Advertisement
YOU ARE HERE: LAT HomeCollections

Raiders Get Drop on Lions in 27-7 Win : Hilger Survives Some Boos, Teammates' Muffs in Victory

September 21, 1987|MARK HEISLER | Times Staff Writer

And so as the longest Raider exhibition season drones into its sixth week--wait a minute, you mean these aren't exhibitions? No matter what they look like? They count in the standings?

That was the home opener Sunday? Well, that puts a different slant on it. That makes the silver and black 2-0 after wearing down the Detroit Lions, 27-7, before 50,300 in the Coliseum. Maybe after cashing in a pair of early season pushovers, they're ready for the next step, like an impressive performance.

Put Sunday down as an improvement, starting with the quarterback position. With the Coliseum fans rumbling notice that they were ready to pounce, Rusty Hilger had a decent game, his first as a starter--20 for 39, 234 yards. As a prominent Senator might say, I thought up a little verse that's apropos:

C'est la vie, said the old folks, it goes to show you never can tell.

How did the Raider faithful greet their former darling?

A few of them started booing when he was introduced before the game.

How did he feel?

"That's going to happen here and we all know it," Hilger said. "These people drink a lot."

Everyone might be talking about a real victory, but Hilger's numbers were artificially lowered by four bona fide drops, a problem that has plagued the Raiders throughout this new period of trial and error. Every day, it seems as if some receiver with a million-dollar contract drops something and Sunday was Mervyn Fernandez' turn. He dropped two early, making him the leader over James Lofton and Todd Christensen, who had one each.

Of course, to coin a phrase, when you put the ball into the air, three things can happen and two of them are bad.

"I don't know much about Rusty Hilger and I don't know much about quarterbacks," Howie Long said. "But he's got to have had 10 balls dropped. I'm not naming any names. I don't know what makes quarterbacks tick, but one thing is catching the ball."

Of course, there was a limit to how much of a test the Lions could provide, seeing as how the Raiders took their running game and threw it back at them from the get-go. The Lions totaled 47 yards rushing all day, and that left a little too much up to their own young quarterback, Chuck Long.

However, there is more than one Raider kink to be worked out. Take punter, where Ray Guy, who had four kicks blocked in his career, is gone, and Stan Talley is slow.

The Lions just missed Talley's first kick, which went six yards. They blocked the second one and recovered at the Raider 12, setting up their only scoring drive of the day, Chuck Long's two-yard toss to fullback Scott Williams ending it.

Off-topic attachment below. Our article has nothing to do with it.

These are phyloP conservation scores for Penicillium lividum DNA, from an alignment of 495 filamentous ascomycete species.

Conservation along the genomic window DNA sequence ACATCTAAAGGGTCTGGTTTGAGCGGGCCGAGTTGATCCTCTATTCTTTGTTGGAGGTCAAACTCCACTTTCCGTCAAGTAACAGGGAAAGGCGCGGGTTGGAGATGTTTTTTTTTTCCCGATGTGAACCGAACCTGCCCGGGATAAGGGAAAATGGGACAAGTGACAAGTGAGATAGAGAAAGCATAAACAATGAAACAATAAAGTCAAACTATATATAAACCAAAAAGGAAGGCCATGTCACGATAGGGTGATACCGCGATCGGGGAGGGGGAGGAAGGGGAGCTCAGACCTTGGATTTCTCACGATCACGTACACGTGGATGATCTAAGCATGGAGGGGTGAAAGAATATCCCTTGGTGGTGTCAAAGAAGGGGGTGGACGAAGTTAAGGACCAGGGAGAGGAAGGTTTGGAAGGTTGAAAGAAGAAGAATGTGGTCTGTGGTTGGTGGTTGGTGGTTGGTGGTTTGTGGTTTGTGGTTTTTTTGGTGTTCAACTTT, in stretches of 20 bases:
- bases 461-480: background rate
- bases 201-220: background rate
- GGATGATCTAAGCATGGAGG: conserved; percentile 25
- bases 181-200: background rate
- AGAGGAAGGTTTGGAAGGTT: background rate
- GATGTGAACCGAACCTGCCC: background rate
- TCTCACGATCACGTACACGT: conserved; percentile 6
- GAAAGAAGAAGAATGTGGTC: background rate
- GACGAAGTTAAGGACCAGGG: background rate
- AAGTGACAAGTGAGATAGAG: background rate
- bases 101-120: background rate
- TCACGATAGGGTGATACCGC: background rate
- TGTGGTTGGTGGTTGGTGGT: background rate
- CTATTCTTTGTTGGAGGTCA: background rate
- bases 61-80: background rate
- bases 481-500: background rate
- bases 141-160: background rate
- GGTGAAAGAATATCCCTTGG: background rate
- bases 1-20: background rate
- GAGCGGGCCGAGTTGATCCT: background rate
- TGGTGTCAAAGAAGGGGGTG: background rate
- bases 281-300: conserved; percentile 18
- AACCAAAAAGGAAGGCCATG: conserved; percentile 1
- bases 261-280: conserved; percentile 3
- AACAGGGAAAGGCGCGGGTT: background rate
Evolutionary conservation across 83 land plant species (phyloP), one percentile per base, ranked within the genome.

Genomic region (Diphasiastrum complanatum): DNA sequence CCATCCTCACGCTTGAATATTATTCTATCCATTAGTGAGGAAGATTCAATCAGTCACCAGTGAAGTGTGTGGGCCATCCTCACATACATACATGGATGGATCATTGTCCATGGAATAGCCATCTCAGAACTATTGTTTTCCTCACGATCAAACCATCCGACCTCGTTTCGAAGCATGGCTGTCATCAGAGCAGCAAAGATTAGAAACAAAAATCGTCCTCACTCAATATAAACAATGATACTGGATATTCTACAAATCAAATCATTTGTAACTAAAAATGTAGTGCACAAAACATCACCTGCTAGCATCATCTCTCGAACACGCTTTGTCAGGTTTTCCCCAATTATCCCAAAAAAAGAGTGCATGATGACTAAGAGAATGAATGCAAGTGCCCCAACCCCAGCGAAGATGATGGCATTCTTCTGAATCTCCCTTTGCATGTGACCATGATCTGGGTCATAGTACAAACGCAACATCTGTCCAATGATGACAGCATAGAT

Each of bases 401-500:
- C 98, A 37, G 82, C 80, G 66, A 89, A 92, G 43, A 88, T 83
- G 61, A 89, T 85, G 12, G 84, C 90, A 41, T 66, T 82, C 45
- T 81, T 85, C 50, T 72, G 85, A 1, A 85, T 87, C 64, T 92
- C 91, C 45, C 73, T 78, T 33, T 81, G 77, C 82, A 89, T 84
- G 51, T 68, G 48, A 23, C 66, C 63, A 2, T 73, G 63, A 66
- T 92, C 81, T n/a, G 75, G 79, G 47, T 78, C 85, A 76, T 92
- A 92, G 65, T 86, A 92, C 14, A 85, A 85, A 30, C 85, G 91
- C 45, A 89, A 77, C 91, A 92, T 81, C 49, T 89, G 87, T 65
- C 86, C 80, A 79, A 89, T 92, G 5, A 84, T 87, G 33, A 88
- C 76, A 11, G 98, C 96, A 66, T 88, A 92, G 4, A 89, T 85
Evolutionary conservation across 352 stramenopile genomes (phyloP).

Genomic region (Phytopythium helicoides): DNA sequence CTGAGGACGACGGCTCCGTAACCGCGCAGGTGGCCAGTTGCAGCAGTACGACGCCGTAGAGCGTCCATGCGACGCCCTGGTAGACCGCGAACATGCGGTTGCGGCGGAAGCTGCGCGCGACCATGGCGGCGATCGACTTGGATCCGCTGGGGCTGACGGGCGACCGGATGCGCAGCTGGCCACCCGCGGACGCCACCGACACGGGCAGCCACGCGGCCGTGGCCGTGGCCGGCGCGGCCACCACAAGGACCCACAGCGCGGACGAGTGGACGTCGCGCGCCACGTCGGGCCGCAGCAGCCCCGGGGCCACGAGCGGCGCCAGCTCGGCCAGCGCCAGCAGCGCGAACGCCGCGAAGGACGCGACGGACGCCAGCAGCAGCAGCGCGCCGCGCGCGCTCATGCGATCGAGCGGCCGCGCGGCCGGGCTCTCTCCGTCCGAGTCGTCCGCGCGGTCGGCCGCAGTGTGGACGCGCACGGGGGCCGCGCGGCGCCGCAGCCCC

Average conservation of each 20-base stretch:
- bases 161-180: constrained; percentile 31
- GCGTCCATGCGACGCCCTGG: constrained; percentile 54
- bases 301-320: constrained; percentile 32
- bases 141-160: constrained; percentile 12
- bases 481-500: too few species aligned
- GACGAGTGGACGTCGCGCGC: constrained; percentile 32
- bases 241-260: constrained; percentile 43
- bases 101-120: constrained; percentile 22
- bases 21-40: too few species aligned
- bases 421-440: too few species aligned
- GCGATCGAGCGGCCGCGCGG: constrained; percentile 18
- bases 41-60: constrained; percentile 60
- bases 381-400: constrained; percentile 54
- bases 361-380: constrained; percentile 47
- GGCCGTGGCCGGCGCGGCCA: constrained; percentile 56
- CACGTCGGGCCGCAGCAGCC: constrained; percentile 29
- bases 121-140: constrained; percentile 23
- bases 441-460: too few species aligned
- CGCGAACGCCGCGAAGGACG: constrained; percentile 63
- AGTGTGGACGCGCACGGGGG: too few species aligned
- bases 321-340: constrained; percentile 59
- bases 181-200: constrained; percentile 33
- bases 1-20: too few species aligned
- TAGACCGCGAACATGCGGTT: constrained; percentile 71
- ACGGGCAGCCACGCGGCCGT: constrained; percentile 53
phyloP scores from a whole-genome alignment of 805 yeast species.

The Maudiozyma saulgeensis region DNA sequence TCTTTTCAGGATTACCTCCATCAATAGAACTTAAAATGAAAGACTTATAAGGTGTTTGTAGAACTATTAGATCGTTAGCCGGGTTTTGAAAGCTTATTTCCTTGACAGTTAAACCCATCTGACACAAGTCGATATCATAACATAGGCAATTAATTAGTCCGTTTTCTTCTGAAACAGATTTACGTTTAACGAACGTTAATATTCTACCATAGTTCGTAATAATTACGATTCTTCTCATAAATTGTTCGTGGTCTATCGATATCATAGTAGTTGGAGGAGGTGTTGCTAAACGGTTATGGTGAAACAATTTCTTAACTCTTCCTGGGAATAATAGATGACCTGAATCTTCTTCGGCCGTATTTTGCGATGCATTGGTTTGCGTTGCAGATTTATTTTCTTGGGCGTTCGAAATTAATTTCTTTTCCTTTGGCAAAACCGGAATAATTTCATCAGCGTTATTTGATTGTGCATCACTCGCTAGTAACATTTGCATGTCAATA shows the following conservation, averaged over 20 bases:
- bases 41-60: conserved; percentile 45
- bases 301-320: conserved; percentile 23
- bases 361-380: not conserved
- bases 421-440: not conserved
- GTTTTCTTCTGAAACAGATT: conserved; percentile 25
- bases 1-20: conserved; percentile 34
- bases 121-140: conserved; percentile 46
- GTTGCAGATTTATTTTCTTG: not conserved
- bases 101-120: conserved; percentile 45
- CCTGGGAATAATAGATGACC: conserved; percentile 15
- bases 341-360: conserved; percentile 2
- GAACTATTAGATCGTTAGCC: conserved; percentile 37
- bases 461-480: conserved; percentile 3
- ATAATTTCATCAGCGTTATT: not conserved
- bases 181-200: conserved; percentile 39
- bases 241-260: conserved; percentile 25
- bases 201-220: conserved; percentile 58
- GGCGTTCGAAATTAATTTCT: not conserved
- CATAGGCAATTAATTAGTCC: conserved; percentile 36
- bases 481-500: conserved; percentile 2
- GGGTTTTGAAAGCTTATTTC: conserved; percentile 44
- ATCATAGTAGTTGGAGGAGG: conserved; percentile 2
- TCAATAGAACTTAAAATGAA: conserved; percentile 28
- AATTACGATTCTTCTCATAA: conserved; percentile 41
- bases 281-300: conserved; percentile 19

That put the Lions ahead, 7-6, early in the second period, furnishing some suspense and something of a test for Hilger, who was completing a lot of passes to little effect.

Well, it was a little test, anyway. The Lions led at the half, then fumbled the second-half kickoff, handing the Raiders the ball at their 22. Shortly thereafter, with a third and goal at the 14, Hilger hit Dokie Williams going up the left sideline with a high lob that Williams came down with in the end zone and the Raiders had the lead for good.

They put it away late with two 80-yard drives, both of the methodic variety. In the first, the Raiders got 59 yards on the ground, including a 20-yard run by Marcus Allen, a 35-yarder by Vance Mueller, and a 1-yard dive for the score by Allen.

In the second, Hilger completed passes of 30 yards to Jessie Hester and 11 to Christensen but the other 39 yards came on eight runs. Mueller scored from the one.

"This was good for the team and for Rusty," Howie Long said. "As you know, this isn't a town where they have the highest regard for quarterbacks, especially quarterbacks who are having a little bit of a problem.

"It's nice for a change, to start with Green Bay and Detroit, rather than opening up at Denver, the Giants, at Washington . . .

"We're 2-0. Some positive things are happening. I think some of the AFC teams are beating up on each other. I get the impression Kansas City is losing (the Chiefs were and did) and Denver was tied. You guys are the media. Don't you know anything?"

Of course, the media knew. To interject another personal thought, anyone who doesn't know the lessons of history is doomed to repeat its mistakes.

And what of the Lions? Well, they're off to a tough start, but there are also labor difficulties on the horizon, so a little personal advice:

Don't mourn, organize.

Raider Notes

Advertisement
Los Angeles Times Articles
|
|
|